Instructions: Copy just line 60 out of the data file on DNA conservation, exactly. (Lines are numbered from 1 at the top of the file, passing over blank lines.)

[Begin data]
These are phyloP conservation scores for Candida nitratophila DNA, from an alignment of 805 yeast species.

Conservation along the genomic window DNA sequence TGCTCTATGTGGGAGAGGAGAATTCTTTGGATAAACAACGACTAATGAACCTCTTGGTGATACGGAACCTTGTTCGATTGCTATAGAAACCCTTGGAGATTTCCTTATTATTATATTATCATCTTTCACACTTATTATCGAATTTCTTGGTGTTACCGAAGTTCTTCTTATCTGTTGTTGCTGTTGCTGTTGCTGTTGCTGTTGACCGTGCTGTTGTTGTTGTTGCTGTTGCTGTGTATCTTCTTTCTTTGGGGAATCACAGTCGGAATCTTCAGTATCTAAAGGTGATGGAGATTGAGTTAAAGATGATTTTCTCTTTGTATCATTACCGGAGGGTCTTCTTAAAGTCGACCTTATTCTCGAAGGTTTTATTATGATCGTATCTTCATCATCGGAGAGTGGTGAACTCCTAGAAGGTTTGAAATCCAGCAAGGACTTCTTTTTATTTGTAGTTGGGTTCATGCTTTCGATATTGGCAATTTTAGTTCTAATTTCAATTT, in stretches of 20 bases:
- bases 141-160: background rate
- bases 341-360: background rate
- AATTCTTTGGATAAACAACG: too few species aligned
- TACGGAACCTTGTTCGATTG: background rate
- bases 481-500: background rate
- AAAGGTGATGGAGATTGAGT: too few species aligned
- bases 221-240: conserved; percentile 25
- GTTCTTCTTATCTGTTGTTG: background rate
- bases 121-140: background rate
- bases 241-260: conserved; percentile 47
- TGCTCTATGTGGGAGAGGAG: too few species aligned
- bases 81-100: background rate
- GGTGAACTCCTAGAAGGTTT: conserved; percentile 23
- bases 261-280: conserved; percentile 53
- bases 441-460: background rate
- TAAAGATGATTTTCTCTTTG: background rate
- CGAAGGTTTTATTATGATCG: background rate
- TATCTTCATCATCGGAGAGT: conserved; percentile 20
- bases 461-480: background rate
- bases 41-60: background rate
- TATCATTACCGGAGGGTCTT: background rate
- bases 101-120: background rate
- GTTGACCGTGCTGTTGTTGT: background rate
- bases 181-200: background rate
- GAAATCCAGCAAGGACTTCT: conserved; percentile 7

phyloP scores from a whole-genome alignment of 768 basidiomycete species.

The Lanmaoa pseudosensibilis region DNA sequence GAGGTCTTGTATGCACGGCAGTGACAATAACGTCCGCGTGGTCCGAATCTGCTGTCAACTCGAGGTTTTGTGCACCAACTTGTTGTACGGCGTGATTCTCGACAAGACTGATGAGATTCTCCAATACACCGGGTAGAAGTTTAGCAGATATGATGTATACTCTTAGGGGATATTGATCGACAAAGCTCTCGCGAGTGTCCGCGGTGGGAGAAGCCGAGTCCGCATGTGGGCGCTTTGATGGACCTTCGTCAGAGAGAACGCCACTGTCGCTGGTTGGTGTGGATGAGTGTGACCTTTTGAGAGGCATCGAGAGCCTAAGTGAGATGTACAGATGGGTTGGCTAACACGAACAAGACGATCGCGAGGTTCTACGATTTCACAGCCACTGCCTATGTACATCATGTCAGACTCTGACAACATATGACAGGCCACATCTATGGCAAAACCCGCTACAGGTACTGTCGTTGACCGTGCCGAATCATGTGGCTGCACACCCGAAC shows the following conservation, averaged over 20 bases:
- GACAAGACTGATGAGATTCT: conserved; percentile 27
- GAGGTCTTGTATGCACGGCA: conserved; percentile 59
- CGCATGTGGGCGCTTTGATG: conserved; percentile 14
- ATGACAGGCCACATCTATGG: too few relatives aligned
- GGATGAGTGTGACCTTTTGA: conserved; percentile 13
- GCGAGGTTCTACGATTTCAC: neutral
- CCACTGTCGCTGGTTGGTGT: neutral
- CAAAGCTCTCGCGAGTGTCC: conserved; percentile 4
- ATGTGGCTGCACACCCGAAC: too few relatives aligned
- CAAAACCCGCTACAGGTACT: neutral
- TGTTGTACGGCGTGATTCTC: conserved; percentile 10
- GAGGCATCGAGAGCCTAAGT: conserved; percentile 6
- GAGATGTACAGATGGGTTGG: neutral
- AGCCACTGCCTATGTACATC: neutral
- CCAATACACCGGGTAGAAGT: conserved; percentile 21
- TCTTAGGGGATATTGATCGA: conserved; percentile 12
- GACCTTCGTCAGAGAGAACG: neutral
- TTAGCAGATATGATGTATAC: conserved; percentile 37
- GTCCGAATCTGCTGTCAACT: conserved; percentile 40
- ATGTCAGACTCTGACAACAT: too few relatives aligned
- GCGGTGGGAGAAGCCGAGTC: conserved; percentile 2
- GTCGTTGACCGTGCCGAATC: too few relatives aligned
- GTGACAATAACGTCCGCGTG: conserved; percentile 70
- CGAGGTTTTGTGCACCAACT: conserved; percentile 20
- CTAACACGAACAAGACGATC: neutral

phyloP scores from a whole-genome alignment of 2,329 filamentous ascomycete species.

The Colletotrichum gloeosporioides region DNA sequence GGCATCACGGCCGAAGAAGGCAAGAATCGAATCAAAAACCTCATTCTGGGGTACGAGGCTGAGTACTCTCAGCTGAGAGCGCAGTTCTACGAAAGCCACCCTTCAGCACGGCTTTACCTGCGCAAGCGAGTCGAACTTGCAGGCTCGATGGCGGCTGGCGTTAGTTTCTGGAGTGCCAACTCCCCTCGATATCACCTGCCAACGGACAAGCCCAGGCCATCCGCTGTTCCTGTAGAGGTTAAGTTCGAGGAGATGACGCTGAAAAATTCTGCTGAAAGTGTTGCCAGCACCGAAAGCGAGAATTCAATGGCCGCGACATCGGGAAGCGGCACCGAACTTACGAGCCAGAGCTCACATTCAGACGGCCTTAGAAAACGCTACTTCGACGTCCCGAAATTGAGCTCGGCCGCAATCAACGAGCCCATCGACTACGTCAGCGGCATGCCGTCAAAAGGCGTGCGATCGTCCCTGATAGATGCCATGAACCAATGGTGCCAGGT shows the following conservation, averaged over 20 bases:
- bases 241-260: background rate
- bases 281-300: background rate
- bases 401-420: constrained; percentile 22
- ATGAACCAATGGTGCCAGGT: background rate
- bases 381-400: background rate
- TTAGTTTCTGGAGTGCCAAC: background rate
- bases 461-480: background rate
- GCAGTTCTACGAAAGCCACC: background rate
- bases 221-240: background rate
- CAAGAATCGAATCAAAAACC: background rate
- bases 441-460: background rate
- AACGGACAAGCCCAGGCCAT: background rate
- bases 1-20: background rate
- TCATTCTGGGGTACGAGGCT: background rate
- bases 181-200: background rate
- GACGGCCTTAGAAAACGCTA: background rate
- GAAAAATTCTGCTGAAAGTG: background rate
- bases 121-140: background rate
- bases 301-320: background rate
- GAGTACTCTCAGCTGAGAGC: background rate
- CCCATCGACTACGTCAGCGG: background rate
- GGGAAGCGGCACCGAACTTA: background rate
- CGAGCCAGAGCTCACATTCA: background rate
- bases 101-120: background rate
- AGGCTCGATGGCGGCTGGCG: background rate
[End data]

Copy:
- ATGAACCAATGGTGCCAGGT: background rate